ITS Comedy Festival @ Improv Theatre Sydney

Verdict: ⭐️⭐️⭐️⭐️ (reviewed 18 November)

There’s nothing worse than getting caught with your pants down and that’s what makes the world of improv so fresh and exciting. Sydney’s leading school for improv theatre (Improv Theatre Sydney) showcased a range of talent at its recent comedy festival, with performances by students, local improv ‘influencers’ and special guest artists from Australia and abroad. This variety show was a mixed bag of wacky ideas, showcasing the illimitable bounds of creativity, imagination and play, with just a bare stage, a few actors and no script.

The program we reviewed on Saturday night featured back-to-back combo acts, with each act performing for 30 minutes or so (that’s a lot of unscripted time to fill in the improv world!) Each act performed to a packed crowd who were invited to share prompts to kick off the scene.

Act 1: The Newlyweds: Swingers Party featured improv comedy’s favourite married couple, Marcel and Eleanor, inviting a ‘pre-warned’ volunteer to the stage to partake in an unrehearsed scene. Eleanor, meet Misch; Marcel, meet Barry. Misch and Barry dived right into the deep end and were never stuck for words, always ‘accepting the offer’ as they say in acting class. Even if it meant a fair bit of oversharing about bowel movements while pretending to eat mushroom risotto. Mmmmm!

Next we moved on to Act 2 featuring Tom Snout aka The Mechanical with his wonderful Shakespearean act that uses seven random words given by the audience to create an enthralling tale. “May I have a word?” he prompted, to which I shot up my hand like I was back in kindergarten. “Magpie!!!” (I don’t know what brought it to mind, I just thought it would be cool to have a bard’s interpretation of our native bogan bird). Thus, the seven words were: Magpie, Shadow, Bedsheet, Crusty, Abundant, Penguin and Jester. And thus again, we got a very engaging and hilarious tale of The Crusty Jester, complete with a bogan magpie that gouges the jester’s eye out (as well as his testicle). Ouch!!

Moving on! After a short break we got the double billing of A silent film / Kultura. These were student-led pieces that relied on a bit more prompting, but still managed to entertain with short snippets of improv scenes strung together. The concept of A silent film was quite good; actors creating a feel for the silent film era with a keyboard accompaniment and title-cards via Powerpoint to throw in random sentences like “it will take at least 6 months to earn another dollar!” It inspired some fresh, original scenes such as a shady baker that likes to do graffiti and takes on an apprentice who he frames but she manages to escape and is chased by a policeman who, it turns out, wants her to recreate her “beautiful graffiti murals” to brighten up the dull offices at the local police station. Brilliant!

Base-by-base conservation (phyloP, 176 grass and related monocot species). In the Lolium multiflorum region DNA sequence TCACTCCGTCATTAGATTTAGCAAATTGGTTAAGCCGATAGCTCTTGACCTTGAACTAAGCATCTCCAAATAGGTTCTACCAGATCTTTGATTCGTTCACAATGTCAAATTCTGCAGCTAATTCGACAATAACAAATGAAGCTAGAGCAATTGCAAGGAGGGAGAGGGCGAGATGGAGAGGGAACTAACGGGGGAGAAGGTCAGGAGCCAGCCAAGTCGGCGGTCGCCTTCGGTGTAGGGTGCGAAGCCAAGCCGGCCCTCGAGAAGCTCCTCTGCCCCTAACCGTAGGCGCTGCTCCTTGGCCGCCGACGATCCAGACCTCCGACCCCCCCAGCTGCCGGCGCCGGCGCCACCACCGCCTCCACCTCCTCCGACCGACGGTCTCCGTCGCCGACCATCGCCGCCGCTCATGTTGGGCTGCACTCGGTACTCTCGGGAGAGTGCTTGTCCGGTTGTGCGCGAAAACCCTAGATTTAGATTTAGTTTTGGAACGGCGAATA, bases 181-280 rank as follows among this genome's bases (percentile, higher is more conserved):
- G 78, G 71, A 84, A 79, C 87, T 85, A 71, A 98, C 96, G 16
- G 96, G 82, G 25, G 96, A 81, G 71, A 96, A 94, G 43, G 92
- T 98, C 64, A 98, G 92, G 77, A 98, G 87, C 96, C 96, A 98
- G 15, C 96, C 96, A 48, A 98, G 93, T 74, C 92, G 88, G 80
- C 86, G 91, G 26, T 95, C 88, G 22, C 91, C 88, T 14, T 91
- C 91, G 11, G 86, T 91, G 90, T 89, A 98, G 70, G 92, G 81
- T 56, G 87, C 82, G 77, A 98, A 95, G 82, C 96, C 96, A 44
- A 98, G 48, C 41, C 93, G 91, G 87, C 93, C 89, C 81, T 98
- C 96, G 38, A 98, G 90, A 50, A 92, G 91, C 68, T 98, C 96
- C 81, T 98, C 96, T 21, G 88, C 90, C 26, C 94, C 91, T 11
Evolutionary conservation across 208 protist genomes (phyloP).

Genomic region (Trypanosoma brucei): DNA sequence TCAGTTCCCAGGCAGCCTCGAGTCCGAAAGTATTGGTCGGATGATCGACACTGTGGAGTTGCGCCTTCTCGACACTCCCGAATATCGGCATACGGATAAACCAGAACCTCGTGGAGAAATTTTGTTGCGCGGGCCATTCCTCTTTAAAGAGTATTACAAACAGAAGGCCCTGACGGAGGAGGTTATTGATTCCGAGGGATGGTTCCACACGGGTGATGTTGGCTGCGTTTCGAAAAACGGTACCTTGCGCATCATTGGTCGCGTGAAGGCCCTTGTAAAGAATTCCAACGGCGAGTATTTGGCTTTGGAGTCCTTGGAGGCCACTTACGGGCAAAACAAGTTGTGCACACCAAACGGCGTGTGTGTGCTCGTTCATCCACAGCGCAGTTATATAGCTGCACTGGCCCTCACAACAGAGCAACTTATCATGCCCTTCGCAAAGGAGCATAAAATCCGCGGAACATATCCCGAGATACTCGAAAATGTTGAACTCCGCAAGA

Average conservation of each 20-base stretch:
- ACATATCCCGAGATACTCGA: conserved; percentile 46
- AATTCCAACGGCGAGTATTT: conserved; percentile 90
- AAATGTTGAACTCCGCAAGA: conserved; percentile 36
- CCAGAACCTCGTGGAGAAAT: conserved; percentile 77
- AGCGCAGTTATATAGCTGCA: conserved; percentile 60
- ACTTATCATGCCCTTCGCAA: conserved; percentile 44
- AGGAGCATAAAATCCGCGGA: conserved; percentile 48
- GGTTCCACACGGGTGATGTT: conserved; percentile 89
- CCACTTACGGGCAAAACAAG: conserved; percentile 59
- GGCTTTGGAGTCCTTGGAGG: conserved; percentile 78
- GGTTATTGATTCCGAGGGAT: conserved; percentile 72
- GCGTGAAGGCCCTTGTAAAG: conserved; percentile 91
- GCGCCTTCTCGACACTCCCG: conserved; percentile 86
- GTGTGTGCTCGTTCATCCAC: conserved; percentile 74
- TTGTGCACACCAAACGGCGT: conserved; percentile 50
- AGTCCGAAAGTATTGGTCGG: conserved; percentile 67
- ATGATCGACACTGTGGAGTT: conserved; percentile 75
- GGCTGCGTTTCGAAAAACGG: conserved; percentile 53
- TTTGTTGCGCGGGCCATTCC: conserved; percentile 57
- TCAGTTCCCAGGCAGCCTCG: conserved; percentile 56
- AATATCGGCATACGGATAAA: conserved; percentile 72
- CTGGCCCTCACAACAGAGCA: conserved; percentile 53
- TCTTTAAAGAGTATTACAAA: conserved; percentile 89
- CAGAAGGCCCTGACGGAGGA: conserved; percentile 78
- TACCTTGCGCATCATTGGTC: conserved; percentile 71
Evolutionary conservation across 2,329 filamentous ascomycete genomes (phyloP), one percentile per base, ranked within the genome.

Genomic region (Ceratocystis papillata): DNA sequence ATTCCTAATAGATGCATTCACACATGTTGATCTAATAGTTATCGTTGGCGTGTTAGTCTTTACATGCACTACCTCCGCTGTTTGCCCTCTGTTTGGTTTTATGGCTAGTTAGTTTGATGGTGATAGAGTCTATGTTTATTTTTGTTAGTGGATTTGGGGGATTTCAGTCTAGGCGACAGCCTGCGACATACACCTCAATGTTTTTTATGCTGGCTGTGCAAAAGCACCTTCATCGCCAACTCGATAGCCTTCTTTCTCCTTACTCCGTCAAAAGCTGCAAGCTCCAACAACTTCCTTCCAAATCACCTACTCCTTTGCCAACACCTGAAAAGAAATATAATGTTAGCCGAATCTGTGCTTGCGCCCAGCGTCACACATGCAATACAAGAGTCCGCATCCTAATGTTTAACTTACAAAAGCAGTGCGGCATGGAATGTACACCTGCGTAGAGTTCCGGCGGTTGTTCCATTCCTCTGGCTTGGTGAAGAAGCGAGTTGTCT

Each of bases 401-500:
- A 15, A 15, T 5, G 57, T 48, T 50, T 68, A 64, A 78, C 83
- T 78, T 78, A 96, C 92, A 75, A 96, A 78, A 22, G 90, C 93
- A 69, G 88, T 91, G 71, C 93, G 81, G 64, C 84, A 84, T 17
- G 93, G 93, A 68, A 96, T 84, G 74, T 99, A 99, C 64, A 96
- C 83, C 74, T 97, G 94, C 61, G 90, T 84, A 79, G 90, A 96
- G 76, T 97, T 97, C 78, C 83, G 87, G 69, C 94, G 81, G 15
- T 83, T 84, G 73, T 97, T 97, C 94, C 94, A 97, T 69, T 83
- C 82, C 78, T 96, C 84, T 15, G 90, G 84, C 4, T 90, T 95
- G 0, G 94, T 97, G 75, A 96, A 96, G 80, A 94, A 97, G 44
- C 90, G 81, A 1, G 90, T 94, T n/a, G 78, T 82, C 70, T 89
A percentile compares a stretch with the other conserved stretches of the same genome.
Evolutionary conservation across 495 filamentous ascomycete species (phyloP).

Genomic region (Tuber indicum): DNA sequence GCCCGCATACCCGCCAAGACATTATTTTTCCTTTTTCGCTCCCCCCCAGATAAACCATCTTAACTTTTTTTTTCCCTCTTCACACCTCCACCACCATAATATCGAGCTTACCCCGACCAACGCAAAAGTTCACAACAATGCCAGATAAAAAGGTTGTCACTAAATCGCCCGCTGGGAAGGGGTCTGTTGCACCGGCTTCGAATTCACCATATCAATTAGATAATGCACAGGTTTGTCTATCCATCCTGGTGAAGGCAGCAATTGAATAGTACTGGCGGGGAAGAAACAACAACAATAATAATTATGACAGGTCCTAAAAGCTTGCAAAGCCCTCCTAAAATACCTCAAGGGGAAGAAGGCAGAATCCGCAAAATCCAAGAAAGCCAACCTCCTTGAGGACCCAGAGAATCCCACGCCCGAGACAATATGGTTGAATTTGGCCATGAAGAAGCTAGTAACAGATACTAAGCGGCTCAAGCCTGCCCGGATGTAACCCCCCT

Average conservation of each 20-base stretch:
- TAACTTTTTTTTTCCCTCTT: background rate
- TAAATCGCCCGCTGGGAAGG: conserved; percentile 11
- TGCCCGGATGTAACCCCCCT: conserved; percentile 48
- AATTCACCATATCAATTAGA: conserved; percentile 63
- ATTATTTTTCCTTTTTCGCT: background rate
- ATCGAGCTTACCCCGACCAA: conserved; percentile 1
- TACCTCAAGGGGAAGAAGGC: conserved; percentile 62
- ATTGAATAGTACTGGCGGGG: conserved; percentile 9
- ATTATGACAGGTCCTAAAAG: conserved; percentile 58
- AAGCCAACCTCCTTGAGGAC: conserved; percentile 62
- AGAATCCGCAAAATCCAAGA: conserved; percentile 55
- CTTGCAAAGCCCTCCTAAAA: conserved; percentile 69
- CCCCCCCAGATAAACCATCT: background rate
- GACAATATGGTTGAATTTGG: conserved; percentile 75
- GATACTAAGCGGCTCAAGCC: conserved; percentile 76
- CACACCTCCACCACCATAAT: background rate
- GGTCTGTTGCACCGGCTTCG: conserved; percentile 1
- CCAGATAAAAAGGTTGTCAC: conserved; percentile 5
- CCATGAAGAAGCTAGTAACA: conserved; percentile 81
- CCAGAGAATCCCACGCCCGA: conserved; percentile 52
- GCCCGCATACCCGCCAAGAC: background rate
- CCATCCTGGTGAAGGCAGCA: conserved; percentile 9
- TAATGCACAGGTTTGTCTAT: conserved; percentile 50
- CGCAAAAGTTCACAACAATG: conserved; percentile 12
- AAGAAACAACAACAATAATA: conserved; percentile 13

Kultura draws on diverse cultural backgrounds of the actors to inspire unusual recollections of their childhood memories, such as the guy who used to go to the Chinese video-rental to hire pirated videos. The actors then performed these scenes with an embellishment or a twist. The workshop-style concept was quite good and has potential for a bigger stage with a bit more development.

After a short-break, Bachelor’s Handbag gave us the best of the in-house improv team doing a half-hour scene set randomly anywhere and everywhere…somehow we ended up at a cinema watching Dunkirk (but not really). By this stage the audience were laughing so hard at everything it was a bit hard to keep track. It reminds me of the days of the old playhouses were people would just come to chill and release their emotions, no matter what was playing on stage. Amazing!

The next act, Patrick Rowland and Friends, featured US improv-comedy superstar Patrick Rowland, a very charismatic performer leading the cream of the crop seen in all the previous acts. This 30-min segment was quite good, especially when the scenes were allowed to play out to their logical conclusion and not be cut off too early. (There is such a thing as ‘killing the story’). Loved the spiralling narrative of Rowland fathering several children with lots of different mothers, and as adults they finally get to meet one another. The desperation to work, the grabbing of fake money, the father/daughter reconciliation and Rowland’s insight into his days as an Amazon driver gave the show a social commentary edge that resonated quite well. One of the best acts of the night.

Overall, ITS Comedy Festival inspired your soul to laugh, even if you were having a bad day. And if you’re game and up for it, Improve Theatre Sydney has lots of classes and workshops to nurture your inner clown and discover the art of spontaneity and thinking on your feet.

ITS Comedy Festival played at Improv Theatre Sydney from 16 Nov – 19 Nov. For the list of performances, click here.

For more about Improv Theatre Sydney’s classes, workshops and events, go to

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